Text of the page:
|US4364791 *||2 Sep 1980||21 Dec 1982||King Instrument Corporation||Splicer assembly for a tape cassette loader|
|US4369082 *||26 Jun 1981||18 Jan 1983||The Meyercord Co.||Method and apparatus for applying decals to articles|
|US4379012 *||21 Jan 1981||5 Apr 1983||Jagenberg Werke Ag||Adhesive tape for and method of joining webs|
|US4381601 *||24 Jun 1981||3 May 1983||Tokyo Shibaura Denki Kabushiki Kaisha||Apparatus for mounting electronic components|
|GB2065031A *||Title not available|
|Citing Patent||Filing date||Publication date||Applicant||Title|
|US5571372 *||19 Oct 1994||5 Nov 1996||Kabushiki Kaisha F.C.C.||Process and apparatus for manufacturing clutch friction plate|
|U.S. Classification||156/251, 156/518, 156/353, 156/519, 156/230, 156/277, 156/239, 156/261, 156/553, 156/362, 156/583.1, 156/361|
|International Classification||B44C1/17, B44C1/10, B44C1/28, D06Q1/00, D06Q1/12|
|Cooperative Classification||D06Q1/12, Y10T156/133, D06Q1/005, B44C1/28, Y10T156/1737, Y10T156/1326, Y10T156/107, Y10T156/1054|
|European Classification||D06Q1/12, B44C1/28, D06Q1/00B|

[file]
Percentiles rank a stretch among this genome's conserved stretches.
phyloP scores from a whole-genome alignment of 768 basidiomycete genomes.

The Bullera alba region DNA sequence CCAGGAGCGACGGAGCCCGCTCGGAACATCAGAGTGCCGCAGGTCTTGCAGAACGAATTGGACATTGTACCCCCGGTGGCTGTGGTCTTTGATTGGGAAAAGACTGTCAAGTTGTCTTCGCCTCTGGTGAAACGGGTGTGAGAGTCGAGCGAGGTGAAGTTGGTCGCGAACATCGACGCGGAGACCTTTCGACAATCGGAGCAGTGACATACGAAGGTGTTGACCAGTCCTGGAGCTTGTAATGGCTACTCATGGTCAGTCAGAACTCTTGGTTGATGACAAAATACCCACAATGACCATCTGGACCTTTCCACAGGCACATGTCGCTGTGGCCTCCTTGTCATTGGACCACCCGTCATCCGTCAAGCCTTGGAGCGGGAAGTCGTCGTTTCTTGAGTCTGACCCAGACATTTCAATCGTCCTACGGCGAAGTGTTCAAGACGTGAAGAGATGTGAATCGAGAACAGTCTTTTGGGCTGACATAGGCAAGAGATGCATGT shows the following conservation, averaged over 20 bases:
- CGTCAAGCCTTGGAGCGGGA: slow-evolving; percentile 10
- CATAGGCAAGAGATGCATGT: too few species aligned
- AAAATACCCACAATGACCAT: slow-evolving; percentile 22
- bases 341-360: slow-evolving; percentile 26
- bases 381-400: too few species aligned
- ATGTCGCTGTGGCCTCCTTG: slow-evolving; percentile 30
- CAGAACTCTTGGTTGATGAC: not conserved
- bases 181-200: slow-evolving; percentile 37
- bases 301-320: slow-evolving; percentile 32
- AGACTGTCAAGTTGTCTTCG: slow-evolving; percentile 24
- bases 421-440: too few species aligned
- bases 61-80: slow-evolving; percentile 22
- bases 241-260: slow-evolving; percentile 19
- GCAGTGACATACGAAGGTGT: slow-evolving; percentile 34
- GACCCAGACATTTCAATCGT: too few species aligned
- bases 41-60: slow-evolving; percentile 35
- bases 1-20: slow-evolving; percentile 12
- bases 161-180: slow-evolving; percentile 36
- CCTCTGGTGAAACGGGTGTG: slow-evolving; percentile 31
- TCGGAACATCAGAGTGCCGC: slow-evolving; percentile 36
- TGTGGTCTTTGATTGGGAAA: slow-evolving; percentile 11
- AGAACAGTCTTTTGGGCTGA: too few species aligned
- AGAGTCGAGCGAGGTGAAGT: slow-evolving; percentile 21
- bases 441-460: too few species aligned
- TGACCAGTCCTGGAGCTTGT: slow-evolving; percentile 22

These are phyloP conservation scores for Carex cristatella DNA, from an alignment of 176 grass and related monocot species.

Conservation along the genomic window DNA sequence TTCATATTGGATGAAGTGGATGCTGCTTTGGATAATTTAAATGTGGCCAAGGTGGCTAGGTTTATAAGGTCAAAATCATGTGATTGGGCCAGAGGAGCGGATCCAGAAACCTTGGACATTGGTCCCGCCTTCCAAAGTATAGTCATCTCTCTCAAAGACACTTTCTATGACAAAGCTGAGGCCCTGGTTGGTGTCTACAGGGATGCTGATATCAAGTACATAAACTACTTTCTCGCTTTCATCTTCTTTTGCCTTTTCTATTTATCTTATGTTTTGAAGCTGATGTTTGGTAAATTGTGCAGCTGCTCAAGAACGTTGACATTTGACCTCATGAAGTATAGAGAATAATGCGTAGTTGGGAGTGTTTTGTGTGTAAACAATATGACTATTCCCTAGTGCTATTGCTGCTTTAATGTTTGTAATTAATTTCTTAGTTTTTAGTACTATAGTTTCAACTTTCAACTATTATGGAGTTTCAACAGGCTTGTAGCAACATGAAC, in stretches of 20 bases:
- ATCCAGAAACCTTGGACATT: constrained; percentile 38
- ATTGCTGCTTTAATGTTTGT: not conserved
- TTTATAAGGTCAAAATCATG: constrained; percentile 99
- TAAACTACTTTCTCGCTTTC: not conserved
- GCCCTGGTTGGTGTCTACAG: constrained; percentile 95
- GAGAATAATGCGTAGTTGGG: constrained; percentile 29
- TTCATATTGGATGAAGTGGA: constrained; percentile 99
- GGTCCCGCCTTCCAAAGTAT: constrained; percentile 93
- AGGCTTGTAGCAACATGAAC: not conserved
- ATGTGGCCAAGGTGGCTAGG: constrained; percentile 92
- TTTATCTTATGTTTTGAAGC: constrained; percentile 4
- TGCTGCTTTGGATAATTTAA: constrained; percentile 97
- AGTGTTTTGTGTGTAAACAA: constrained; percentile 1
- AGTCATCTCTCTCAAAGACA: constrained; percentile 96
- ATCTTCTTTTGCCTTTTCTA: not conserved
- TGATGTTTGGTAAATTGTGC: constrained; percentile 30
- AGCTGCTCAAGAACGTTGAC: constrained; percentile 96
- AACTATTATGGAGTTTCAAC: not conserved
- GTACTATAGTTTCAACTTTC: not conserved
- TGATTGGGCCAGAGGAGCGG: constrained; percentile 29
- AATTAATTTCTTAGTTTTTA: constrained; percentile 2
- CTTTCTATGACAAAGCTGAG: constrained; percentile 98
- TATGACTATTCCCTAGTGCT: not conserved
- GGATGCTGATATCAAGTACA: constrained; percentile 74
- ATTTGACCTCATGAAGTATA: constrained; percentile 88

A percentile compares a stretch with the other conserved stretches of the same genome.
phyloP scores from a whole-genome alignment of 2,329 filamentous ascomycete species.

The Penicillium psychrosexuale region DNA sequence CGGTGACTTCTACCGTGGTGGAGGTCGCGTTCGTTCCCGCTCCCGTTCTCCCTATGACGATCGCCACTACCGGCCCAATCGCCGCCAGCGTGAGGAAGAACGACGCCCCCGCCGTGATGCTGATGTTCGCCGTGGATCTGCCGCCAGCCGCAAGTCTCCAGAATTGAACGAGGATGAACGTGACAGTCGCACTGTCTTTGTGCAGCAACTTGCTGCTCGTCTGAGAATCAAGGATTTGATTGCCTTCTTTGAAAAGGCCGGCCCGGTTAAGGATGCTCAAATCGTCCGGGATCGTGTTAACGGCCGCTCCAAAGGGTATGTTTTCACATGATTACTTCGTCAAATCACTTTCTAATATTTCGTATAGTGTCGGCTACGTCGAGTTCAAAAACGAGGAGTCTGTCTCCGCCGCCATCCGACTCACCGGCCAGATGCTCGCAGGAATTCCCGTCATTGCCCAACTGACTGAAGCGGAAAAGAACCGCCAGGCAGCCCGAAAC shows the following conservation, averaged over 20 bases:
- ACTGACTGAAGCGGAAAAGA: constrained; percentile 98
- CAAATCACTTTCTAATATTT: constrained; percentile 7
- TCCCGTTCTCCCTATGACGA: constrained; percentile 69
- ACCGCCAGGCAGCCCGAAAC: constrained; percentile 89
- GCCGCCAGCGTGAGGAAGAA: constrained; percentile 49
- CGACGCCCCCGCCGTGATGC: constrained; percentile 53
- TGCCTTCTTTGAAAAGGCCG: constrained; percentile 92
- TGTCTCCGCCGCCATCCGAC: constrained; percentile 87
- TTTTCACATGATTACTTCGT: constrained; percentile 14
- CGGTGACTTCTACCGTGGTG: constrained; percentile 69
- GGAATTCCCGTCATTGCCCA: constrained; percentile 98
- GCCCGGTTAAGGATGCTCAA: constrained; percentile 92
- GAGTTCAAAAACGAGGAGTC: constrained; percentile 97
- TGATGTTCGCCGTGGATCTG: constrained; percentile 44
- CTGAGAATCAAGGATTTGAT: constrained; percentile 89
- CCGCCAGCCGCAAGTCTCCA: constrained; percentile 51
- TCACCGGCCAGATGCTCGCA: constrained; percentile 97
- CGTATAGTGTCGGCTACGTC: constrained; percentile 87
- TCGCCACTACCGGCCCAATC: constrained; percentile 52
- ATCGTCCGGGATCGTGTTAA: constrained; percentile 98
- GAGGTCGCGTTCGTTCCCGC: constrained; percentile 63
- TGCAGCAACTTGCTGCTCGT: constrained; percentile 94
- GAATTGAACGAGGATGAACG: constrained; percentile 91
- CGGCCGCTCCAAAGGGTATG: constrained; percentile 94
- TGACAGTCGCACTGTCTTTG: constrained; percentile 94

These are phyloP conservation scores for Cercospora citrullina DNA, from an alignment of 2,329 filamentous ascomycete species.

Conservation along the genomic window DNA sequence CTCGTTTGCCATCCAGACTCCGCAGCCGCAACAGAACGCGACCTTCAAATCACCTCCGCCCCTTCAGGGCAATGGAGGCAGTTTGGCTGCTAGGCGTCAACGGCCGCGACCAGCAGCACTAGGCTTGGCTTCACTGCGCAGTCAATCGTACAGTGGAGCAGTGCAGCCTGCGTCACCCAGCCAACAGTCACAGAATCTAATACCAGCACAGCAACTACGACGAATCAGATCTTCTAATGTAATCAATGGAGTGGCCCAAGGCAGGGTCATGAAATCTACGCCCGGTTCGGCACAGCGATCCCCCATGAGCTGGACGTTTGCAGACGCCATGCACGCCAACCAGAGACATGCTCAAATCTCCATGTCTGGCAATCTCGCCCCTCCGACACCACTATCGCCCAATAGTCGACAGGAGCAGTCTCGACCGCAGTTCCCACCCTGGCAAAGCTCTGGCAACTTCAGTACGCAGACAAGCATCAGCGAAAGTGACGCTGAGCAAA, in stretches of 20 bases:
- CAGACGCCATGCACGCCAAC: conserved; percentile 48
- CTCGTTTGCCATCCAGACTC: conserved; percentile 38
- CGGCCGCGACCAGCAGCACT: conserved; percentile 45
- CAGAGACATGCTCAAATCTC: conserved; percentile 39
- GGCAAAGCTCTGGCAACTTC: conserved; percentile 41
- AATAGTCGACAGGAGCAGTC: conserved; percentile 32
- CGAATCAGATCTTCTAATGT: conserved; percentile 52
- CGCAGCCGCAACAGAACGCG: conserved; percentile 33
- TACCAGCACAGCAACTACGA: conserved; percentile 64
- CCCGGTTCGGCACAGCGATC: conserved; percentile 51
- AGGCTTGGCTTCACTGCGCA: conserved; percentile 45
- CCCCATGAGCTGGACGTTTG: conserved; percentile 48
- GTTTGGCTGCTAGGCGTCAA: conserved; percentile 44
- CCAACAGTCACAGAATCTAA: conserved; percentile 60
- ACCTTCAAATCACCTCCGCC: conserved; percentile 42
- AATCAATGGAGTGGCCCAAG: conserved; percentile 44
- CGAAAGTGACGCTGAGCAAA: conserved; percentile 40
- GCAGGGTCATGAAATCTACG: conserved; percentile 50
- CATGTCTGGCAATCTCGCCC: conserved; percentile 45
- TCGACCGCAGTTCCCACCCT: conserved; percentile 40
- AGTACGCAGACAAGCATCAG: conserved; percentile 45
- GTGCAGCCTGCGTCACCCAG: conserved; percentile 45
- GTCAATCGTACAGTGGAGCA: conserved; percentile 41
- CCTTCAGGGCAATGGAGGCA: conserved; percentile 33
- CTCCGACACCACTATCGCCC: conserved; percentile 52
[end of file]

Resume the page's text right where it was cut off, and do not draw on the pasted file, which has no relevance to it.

|25 Jul 1983||AS02||Assignment of assignor's interest|
|25 Jul 1983||AS||Assignment|
Owner name: JACOB SCHLAEPFER & CO., AG., TEUFENER STRASSE 11,
Free format text: ASSIGNMENT OF ASSIGNORS INTEREST.;ASSIGNOR:KURIHARA, AKIRA;REEL/FRAME:004150/0370
Effective date: 19830216
|13 Dec 1991||FPAY||Fee payment|
Year of fee payment: 4
|27 Nov 1995||FPAY||Fee payment|
Year of fee payment: 8
|18 Oct 1996||AS||Assignment|
Owner name: ST. JOHN KNITS AG, SWITZERLAND
Free format text: ASSIGNMENT OF ASSIGNORS INTEREST;ASSIGNOR:JAKOB SCHLAEPFER & CO., A.G.;REEL/FRAME:008222/0406
Effective date: 19960930
|12 Nov 1999||FPAY||Fee payment|
Year of fee payment: 12
|14 Apr 2005||AS||Assignment|
|23 Apr 2010||AS||Assignment|
Owner name: JPMORGAN CHASE BANK, N.A.,TEXAS
Free format text: RELEASE OF SECURITY INTEREST;ASSIGNOR:ST. JOHN KNITS, INC.;REEL/FRAME:024278/0612
Effective date: 20100304